Wow! This “defense win” is gift wrapped for appellate lawyers. Sislo appealed the circuit court’s denial of his motion to suppress the fruits of his arrest, arguing that the police had no probable cause to arrest him even considering the collective knowledge doctrine. The State’s response brief apparently “mischaracterized” Sislo’s argument, and this did not sit well with the court of appeals:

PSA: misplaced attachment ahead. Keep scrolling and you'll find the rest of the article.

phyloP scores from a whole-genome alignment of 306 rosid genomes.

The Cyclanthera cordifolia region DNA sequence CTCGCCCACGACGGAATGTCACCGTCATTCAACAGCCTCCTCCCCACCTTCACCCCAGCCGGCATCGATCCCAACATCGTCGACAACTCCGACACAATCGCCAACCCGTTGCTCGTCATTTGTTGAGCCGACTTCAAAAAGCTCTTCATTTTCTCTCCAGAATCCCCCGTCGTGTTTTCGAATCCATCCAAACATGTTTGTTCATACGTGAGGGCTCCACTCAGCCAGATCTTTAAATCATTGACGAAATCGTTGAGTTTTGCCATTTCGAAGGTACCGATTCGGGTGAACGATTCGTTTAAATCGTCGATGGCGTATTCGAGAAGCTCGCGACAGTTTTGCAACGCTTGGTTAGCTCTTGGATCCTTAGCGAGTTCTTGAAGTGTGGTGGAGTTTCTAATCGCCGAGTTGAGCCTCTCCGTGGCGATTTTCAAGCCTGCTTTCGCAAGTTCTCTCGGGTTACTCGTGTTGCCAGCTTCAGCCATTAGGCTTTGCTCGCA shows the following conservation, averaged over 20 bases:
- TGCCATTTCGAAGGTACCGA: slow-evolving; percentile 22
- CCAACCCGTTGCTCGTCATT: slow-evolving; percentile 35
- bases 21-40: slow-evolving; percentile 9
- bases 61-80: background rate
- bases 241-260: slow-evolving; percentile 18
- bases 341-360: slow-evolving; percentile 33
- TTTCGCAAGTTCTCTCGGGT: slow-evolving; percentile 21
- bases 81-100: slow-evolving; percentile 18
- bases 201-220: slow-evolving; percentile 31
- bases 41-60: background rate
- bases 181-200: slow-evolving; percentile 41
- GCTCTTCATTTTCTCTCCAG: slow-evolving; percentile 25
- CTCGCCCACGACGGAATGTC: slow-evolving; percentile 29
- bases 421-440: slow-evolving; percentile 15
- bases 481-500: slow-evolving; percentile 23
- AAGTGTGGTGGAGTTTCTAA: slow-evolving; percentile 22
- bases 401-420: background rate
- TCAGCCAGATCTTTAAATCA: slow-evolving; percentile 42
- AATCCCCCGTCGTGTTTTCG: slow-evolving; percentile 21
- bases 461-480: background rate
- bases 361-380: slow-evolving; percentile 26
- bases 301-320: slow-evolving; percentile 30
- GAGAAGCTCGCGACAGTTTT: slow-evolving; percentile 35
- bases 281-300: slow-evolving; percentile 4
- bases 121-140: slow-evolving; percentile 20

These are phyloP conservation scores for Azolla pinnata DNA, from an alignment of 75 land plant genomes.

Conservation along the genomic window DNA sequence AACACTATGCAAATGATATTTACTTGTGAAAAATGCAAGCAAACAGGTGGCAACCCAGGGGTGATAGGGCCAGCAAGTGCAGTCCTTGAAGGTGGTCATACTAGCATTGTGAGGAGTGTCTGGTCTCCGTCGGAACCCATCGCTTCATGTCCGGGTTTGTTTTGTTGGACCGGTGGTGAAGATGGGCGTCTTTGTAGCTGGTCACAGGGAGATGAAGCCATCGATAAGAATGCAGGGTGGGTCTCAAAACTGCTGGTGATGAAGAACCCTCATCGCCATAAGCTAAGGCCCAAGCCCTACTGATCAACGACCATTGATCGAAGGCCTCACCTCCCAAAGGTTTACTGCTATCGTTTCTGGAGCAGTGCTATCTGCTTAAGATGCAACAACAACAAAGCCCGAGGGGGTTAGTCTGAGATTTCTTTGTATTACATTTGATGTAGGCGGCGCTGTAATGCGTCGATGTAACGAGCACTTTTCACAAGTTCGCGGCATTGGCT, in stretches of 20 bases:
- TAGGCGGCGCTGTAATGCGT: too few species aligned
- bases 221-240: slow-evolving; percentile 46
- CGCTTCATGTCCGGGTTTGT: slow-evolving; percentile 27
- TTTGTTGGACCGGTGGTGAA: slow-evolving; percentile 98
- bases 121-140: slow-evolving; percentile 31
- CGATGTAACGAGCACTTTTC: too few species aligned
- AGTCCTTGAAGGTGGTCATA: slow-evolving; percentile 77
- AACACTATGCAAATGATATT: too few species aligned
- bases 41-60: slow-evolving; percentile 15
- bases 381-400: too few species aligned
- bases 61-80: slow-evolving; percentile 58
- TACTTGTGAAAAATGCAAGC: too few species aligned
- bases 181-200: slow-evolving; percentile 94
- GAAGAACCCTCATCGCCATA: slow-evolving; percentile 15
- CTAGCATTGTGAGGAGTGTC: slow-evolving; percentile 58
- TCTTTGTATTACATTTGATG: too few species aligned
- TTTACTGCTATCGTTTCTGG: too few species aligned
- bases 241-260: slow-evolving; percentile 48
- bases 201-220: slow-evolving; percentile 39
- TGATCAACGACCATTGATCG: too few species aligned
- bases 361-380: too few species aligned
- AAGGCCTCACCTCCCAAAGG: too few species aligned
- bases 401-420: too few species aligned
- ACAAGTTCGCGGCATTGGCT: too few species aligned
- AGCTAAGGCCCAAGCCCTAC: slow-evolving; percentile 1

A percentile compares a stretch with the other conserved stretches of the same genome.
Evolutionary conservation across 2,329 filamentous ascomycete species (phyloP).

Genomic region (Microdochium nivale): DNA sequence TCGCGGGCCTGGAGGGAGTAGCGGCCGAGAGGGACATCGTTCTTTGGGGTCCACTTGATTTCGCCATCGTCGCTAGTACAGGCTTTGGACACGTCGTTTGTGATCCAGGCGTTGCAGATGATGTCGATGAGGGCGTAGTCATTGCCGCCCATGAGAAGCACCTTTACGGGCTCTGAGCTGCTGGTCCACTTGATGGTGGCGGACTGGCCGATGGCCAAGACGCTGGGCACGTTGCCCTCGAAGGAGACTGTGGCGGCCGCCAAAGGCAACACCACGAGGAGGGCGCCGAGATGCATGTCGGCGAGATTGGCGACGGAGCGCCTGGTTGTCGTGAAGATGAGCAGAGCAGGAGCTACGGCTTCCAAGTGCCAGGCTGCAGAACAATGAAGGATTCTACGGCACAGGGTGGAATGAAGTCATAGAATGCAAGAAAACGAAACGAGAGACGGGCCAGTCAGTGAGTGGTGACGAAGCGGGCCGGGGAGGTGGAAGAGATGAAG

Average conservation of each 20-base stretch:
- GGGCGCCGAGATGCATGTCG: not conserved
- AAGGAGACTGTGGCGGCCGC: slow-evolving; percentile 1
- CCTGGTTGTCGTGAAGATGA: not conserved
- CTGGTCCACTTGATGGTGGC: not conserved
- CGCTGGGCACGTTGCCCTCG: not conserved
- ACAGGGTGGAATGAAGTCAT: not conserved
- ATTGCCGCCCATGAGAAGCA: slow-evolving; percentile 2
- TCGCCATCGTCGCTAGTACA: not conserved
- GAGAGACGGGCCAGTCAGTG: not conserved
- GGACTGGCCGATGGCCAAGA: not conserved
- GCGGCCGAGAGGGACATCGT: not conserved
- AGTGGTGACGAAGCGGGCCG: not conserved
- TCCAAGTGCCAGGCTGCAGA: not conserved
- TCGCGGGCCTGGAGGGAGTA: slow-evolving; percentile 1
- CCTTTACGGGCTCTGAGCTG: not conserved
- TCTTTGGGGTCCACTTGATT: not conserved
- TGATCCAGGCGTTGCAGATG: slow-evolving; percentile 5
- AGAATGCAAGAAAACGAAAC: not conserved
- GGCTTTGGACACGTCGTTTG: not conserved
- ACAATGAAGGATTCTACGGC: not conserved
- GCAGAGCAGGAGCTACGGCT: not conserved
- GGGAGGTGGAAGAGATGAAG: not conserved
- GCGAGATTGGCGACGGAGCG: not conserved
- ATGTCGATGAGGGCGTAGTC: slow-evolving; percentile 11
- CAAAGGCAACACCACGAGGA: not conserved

¶12 The State fails to acknowledge, much less respond to, Sislo’s argument that the record fails to show that law enforcement’s collective knowledge sufficiently demonstrated probable cause. Thus, it is unrefuted in this appeal that there was no evidence that Sislo used E.L.’s account information without permission, and that this omission is fatal to a probable cause determination. See Charolais Breeding Ranches, Ltd. v. FPC Sec. Corp., 90 Wis. 2d 97, 109, 279 N.W.2d 493 (Ct. App. 1979) (unrefuted arguments are deemed conceded). Accordingly, we reverse the judgment of conviction and direct the circuit court to grant Sislo’s suppression motion.